I spend most of my professional time in countries other than my own. Mobile Broadband roaming prices are still quite extortionate in Europe. Especially if you forget to switch roaming off again after checking your email.

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Peter R. 1

I use gmail because it gives me access to my emails wherever I am. I spend a lot of time on client locations and systems, and very few offer me the option to use my own laptop on their network. I am mostly forced to use the systems available. This isn't generally problematic, because they all have some sort of browser and an internet connection.

However, i have no control whatsoever over the browser or version installed on those systems, I just use whatever is available to me.

As long as I get off with some sort of warning that I'm using old hat I don't really care, but if Google insist I use the latest and greatest to access my email and do searches I will quickly be forced to use services from another supplier.

Maybe it's just an opportunity in disguise.

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GitHub.io killed the distro star: Why are people so bored with the top Linux makers?

Peter R. 1

You may not want to read this

But, as far as I'm concerned, what is preventing serious growth of Linux is choice.

There is simply way too much of it. The endless distros that do not really offer anything better, but were created simply because someone didn't like something in all the other ones, the endless variations on packages that do not exist because the offer fundamental differences, but because a group of developers fond something principally wrong with the terms of the license (libre office anyone ?), the 36 mediaplayers that ALL have the same issues reading catalogues on network drives.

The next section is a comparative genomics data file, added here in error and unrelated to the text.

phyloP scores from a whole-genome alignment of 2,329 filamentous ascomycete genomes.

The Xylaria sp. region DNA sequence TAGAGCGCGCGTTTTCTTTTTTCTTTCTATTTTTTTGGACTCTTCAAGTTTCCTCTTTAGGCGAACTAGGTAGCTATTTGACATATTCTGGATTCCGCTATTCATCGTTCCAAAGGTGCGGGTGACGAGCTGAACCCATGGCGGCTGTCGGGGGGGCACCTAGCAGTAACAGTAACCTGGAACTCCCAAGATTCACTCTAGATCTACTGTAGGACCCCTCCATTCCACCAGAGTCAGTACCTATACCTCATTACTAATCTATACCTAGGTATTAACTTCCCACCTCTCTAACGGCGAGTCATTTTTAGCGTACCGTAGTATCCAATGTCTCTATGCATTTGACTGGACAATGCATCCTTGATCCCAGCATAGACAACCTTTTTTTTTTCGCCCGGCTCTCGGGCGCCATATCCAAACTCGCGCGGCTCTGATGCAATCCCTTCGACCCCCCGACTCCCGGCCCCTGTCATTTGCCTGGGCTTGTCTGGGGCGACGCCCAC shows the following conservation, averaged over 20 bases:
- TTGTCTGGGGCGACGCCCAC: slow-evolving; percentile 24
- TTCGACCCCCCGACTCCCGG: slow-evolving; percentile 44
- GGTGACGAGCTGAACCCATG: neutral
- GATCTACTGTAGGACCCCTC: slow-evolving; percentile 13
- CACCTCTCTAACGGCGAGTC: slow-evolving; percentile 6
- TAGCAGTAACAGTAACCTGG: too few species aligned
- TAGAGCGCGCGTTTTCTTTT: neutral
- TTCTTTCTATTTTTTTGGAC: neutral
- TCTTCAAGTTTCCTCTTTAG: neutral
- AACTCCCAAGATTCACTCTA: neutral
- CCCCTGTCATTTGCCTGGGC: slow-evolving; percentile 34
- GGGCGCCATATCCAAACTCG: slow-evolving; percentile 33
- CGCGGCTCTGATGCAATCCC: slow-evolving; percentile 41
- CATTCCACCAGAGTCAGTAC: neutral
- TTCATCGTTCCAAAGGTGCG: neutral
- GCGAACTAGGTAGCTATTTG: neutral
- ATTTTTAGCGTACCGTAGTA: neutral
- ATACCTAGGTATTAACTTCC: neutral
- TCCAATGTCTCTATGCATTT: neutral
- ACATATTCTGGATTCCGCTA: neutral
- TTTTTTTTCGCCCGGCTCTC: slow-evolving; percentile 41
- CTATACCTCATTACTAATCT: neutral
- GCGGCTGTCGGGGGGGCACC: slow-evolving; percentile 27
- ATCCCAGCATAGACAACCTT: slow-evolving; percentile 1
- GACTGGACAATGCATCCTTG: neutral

Anyone that wants to try and give Linux a go is first confronted with a hundred distro's, then 10 or more graphic environments (and don't you dare ask any obvious newbie questions on a linux board or you'll be greeted with disdain and arrogance, telling you to read 10000 pages of information readily available on the internet, you lazy fool), and then the fun really starts, searching for programs you want for specific stuff (try : I'd like an app to manage my CD collection).

If you finally get through all that, why don't you try to get your garmin GPS and maps working. You'll pretty soon find 1000 threads telling you to dual boot windoze or install wHine. Which is exactly what you were trying to get shot of in the first place.

But by this time the general public will have long given up and reverted to Windows. And even if they DO get to the point where they've made a choice on a distro, they pretty soon find themselves locked in again, because if a program is not supported by theid distro or MMI, they have to download sources and start compiling.